Wednesday, April 8, 2009

Impact of Radiation on Breast Reconstruction

Radiation therapy is often recommended as part of breast cancer treatment. Patients undergoing lumpectomy receive radiation routinely once they've healed from surgery. Some mastectomy patients also need radiation after surgery depending on the size and characteristics of the breast cancer.

I think it is fair to say that most reconstructive breast surgeons, myself included, are not particularly fond of radiation because of the way it can impact the patient's tissues and breast reconstruction in general. Nonetheless, it is important to remember that "life comes before breast" and in certain cases there is a definite benefit for the patient in having radiation therapy.

Radiation techniques have improved significantly over the years which has decreased the potential side effects. Having said that, it is important patients realize what these potential side effects are. Anyone who is facing radiation therapy must discuss all the potential risks with their their radiation oncologist beforehand.

So what's the problem with radiation therapy from a plastic surgeon's perspective?... It can cause toughening (fibrosis) and shrinking (contracture) of the patient's tissue which makes the tissue lose its elasticity - the skin can become more tough and rigid. Skin color changes are common, red at first turning more brown over time. Radiation can also cause mild, superficial burn injuries. More serious long-term risks include damage to underlying organs such as the lungs and heart.

Women undergoing lumpectomy are often told that most of their breast will be preserved and that radiation is given "as insurance" to decrease the risk of the cancer returning (ie recurrence). What many women don't appreciate is that the breast can end up looking vastly different after radiation (shrinking, firmness, etc), even though they chose treatment that would "save the breast". Many women end up going to see a plastic surgeon because of these changes and the resulting significant asymmetry.

Radiation after a tissue reconstruction (eg tram flap, diep flap) can cause the reconstructed breast to shrink and become more firm. Fortunately, recent advances in radiation technology have made it more "reconstruction friendly" and it is rare for us to see significant radiation damage to the reconstructed breast in patients treated in centers specializing in breast cancer care. However, patients facing radiation after flap breast reconstruction should know that there is still a risk of needing further reconstructive surgery to correct changes caused by the radiation therapy. One study found a re-operation rate of almost 30% in patients receiving radiation after TRAM flap reconstruction.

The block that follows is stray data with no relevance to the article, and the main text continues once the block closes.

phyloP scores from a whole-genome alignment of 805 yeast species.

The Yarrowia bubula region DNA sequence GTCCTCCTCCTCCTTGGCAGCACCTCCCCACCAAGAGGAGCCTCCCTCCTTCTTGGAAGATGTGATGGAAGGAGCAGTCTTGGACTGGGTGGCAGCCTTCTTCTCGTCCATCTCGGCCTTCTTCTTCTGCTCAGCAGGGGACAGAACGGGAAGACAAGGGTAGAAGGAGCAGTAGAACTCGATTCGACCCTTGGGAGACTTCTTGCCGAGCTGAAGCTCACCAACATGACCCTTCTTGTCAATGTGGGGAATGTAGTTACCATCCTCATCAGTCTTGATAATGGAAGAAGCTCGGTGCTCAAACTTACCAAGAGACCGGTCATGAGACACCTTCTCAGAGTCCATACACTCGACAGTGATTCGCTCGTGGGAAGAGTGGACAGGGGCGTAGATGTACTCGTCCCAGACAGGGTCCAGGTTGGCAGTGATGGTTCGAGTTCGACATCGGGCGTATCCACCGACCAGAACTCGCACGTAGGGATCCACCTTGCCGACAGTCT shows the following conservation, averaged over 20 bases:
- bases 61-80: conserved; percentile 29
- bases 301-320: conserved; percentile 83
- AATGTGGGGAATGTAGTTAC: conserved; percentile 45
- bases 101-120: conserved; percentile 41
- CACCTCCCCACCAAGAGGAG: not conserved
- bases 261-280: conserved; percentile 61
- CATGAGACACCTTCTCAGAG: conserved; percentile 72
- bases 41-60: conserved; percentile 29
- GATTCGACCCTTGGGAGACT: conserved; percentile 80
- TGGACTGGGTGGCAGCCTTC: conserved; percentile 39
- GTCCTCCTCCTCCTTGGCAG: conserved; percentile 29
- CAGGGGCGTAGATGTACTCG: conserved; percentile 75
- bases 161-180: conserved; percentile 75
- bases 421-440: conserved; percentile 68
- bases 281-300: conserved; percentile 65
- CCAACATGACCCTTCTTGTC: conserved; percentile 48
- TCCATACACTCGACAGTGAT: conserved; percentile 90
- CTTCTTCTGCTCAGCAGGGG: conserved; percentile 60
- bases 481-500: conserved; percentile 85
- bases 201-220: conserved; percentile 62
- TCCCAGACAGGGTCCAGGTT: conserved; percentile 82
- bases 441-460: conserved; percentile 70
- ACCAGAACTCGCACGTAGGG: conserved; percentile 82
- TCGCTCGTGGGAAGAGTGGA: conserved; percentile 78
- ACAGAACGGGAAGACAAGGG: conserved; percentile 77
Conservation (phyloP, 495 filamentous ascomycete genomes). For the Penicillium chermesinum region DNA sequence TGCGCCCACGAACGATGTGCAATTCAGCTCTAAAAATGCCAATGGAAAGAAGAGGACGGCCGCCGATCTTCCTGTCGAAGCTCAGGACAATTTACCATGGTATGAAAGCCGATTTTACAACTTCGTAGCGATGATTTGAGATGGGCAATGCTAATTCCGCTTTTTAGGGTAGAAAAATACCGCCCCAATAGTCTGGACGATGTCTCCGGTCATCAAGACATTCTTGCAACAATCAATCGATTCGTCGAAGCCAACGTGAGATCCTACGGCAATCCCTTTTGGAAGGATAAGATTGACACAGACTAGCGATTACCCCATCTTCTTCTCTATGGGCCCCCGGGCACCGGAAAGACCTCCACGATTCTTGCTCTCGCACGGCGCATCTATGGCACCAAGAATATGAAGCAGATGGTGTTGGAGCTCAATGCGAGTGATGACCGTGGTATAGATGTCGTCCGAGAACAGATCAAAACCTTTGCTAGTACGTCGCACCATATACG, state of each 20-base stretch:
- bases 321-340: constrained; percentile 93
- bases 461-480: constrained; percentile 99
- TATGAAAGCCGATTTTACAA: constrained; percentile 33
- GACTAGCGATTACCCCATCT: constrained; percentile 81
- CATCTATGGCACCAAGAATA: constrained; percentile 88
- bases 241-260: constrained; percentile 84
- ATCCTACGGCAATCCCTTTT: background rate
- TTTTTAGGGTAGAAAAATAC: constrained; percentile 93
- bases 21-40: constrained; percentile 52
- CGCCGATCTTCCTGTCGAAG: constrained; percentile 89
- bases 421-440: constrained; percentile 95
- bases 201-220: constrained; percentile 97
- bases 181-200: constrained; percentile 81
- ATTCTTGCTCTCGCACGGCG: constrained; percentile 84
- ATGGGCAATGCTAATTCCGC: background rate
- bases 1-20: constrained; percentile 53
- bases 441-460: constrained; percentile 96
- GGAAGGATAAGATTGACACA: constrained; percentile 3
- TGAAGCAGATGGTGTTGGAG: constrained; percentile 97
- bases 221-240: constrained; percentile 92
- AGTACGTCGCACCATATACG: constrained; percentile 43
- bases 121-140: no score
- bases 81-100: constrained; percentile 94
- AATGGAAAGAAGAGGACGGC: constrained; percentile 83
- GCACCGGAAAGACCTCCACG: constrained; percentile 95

Tissue expander and implant reconstructions fair worse with radiation than tissue reconstructions. The complication rates in this setting are much higher than with flaps, including complete failure of the reconstruction altogether and removal of the implant. Some surgeons routinely offer implant reconstructions to patients that are either facing or have already had radiation therapy. There are articles published in the plastic surgery literature supporting it. I have to respectfully disagree (strongly). In my experience mixing implants with radiation typically ends badly. I will only offer this in very rare instances.

I hope this info helps.

Dr C

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Dr Chrysopoulo is a board certified plastic surgeon specializing in breast reconstruction surgery after mastectomy. In-Network for most US insurance plans. For more information please call (800) 692-5565 or email patientadvocate@prmaplasticsurgery.com.

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